Finland to Repatriate ISIS Children From Syria ‘As Soon as Possible’

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Finland will try to repatriate “as soon as possible” children of Finnish mothers who traveled to Syria to join the ISIS terrorist group, Prime Minister Sanna Marin said on Monday. However, the decision to repatriate their mothers will be handled on a case-by-case bases by authorized officials, reported Helsinki Times.

“There’s no obligation to help adults who have entered the region voluntarily,” said Marin. “The child’s best interests take precedence, and it’s the duty of the authorized official to consider and evaluate how the child’s best interests can be protected in the best possible way,” she added.

Finland is one of a number of European Union (EU) member states facing a decision over whether to bring home citizens who left their countries to join ISIS in Syria and are now trapped at the al-Hol camp, a Kurdish-controlled detention camp where the family’s of ISIS extremists, typically those who have been killed, wounded, or missing, are being held.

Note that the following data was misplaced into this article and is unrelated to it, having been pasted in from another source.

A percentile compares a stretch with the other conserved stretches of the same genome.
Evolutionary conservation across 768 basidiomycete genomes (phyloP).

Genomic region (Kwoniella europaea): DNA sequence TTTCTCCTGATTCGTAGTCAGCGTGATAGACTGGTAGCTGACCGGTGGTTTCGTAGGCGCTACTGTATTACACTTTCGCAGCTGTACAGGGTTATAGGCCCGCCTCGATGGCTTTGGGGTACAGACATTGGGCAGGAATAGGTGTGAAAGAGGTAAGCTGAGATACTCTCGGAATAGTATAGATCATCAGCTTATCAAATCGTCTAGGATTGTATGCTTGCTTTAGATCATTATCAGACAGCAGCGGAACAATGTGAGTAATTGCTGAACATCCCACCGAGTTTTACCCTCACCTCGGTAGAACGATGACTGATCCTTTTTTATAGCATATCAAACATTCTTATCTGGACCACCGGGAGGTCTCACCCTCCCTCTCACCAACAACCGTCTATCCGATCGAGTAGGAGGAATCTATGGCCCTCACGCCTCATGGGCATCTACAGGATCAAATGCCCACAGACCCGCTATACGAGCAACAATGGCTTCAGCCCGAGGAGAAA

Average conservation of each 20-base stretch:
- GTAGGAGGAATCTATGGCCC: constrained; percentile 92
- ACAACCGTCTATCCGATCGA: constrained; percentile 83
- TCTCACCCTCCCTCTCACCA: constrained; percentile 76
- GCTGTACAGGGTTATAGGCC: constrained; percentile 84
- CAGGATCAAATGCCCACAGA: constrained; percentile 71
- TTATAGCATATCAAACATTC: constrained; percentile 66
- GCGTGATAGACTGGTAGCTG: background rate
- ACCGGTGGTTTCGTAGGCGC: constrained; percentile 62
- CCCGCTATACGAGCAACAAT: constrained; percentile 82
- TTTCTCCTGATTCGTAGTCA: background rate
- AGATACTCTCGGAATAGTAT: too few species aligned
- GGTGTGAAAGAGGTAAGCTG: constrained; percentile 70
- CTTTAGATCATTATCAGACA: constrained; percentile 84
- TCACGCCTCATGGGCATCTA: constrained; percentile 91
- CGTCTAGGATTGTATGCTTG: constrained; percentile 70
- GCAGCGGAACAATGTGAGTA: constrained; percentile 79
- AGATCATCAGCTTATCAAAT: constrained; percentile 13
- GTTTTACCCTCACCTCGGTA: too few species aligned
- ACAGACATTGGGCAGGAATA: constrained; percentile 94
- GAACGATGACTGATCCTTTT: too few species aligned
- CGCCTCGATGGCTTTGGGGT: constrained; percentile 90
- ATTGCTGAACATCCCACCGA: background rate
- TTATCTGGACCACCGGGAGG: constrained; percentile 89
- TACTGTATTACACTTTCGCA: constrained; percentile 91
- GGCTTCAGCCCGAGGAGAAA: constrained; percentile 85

More than 30 children born to 11 Finnish women are at the al-Hol camp.

Marin added that Finland is not obligated to help those who left to join the terrorist group voluntarily.

“There is no obligation to assist adults who went to the region of their own accord,” said Marin.

“The aim of the authorities’ actions is to protect the interests of the child in all circumstances,” Marin said, leaving the door open for the repatriation of some of the mothers with their children.

Sanna Marin of Finland’s Social Democrates is pictured after she was elected to the post of Prime Minister in Helsinki, Finland, on Dec. 8, 2019. (Vesa Moilanen/Lehtikuva/AFP via Getty Images)

However, the Syrian Kurdish forces who are in charge of the camp oppose separating children from their mothers, said Finish Foreign Minister Pekka Haavisto, reported the BBC.

A few days before Marin’s announcement, Finland’s Finance Minister Katri Kulmuni made a post on Instagram asking the public to vote on whether the government should allow the family members of ISIS extremists who fled the country to join the terrorist group to return together with their children or if Finland should only permit their children to return, reported the Independent.

Her post met with heavy criticism, especially from Human Rights Watch. Kulmuni has since deleted the poll and apologized for posting it.

The EU has not taken any position on the issue of repatriating the family members of ISIS extremists, according to EurActiv, although it is a concern to many European countries.

Reuters contributed to this report.


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